A guest column by the American College of Physicians, exclusive to KevinMD.com.
Care coordination seems to be the rage these days. It is mentioned in most discussions of new delivery and payment models such as the patient-centered medical home (PCMH) and accountable care organizations. The concept is not a new one; primary care physicians have been coordinating care for decades.
Making referrals to other physicians, reviewing consultant reports, and getting patients to follow through with referrals have been part of the job description of the primary care physician for a long time. What is “new” about care coordination is that other stakeholders appreciate its importance in improving quality and controlling costs as well as the key role of the primary care physician. They are also holding primary care physicians more accountable for coordinating patients’ care and in many cases are willing to pay for the time and effort of doing it right.
As long as we have been coordinating care, we’ve been doing it implicitly, without any written “rules” for how to do it. Relationships between referring physicians and consultants develop based on several factors including friendships developed during training, hospital staff affiliation, geography, insurance participation, ease of access, patient feedback, and perceived quality, to list a few. If a referring physician is happy with the consultant, they continue to refer, and if not happy, they send their patients elsewhere.
As a primary care physician, I can’t speak for the consulting physicians, but I suspect that while they appreciate the business, they find that some physician referrals are easier to see than others. I’m sure that some referred patients show up with no information for the consultant and no idea why they were referred, while other patients arrive knowing the reason for the visit, with relevant data sent ahead by the referring physician to make it easier for the consultant.
While the perception might be that the old system was working just fine, studies on referrals paint a different picture. A recent review of the specialty referral process reported that in more than 50 percent of cases, the referring physician did not communicate with the consultant, while the consultant did not report back to the referring physician up to 45 percent of the time. When a report was sent, it was not always timely. In addition to these shortcomings, there are issues such as inappropriate referrals, patients’ not keeping referral appointments, and lack of clarity regarding follow up care after the referral.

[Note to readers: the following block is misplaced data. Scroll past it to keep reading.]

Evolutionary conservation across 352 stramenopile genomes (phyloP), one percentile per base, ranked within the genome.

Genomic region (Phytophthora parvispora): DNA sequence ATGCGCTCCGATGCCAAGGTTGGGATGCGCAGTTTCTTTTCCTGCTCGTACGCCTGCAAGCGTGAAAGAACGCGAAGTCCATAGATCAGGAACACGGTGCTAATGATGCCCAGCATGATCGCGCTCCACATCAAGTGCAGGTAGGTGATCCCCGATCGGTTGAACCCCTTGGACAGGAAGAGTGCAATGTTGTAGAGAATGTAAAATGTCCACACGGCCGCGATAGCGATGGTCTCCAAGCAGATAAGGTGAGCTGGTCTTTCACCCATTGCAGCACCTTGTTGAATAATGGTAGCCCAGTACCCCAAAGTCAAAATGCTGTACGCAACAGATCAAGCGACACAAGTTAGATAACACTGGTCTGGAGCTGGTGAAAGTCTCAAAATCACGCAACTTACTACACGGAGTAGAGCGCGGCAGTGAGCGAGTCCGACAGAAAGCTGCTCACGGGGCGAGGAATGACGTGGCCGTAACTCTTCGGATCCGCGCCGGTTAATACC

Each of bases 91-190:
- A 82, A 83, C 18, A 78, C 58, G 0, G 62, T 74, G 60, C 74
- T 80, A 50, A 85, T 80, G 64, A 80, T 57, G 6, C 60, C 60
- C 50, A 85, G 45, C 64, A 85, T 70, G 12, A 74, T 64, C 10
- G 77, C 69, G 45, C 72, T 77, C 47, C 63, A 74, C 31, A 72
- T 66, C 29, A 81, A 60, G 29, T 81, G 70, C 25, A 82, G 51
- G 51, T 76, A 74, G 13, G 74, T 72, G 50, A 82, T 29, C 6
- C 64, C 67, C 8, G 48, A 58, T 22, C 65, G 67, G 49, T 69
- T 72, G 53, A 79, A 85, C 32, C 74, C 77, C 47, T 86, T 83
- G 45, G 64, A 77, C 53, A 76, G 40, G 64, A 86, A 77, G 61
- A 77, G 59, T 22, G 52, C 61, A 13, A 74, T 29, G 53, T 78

With the evidence showing that care coordination can be improved, plus the greater attention paid to it by stakeholders and the increasing importance of high quality coordination for an older and sicker patient population, there is a need for tools to help us coordinate care better.
Earlier this year, the American College of Physicians (ACP) released the High Value Care Coordination (HVCC) Toolkit. It is a library of resources designed to address the gaps in the referral process that I described and much more.
The HVCC Toolkit was developed by internal medicine specialists and subspecialists. It includes a collection of Pertinent Data Sets for specific common clinical conditions listing information that should be provided at the time of referral, tests that should and should not be performed prior to the referral, and other recommendations that will make the referral more effective and valuable. There are model checklists for outpatient referrals and responses from consultants. The Toolkit also contains a patient education guide for the referral process. Two Care Coordination Agreements that explicitly define the responsibilities and expectations for the relationship between the primary care physician and subspecialist or hospital care team, based on the ACP’s Patient-Centered Medical Home Neighbor policy paper, are also provided.
What distinguishes care coordination 2.0 from version 1.0 is that it is more explicit and comprehensive than what we’ve been doing for years. It acknowledges the needs of both the referring physician and the consultant and it more fully involves the patient in the process.
Some will criticize all of this as another “mandate” by insurers, the government, and professional societies. However, there are potential benefits to the physician practice from taking a more explicit approach to care coordination beyond providing better care. Developing systems to handle referrals similar to those described in the toolkit will help a practice to achieve PCMH recognition. It may also satisfy quality improvement requirements for maintenance of certification. Some insurers include care coordination in their incentive programs.
If that is not enough, the recently released final rule for the 2015 Medicare Physician Fee Schedule includes payment for chronic care management. The covered service includes “Management of care transitions within health care, including referrals to other clinicians, follow-up after the patient’s visit to an emergency department, and follow-up after discharges from hospitals, skilled nursing facilities, or other health care facilities.”
Most importantly, doing care coordination well benefits our patients.
Yul Ejnes is an internal medicine physician and a past chair, board of regents, American College of Physicians. His statements do not necessarily reflect official policies of ACP.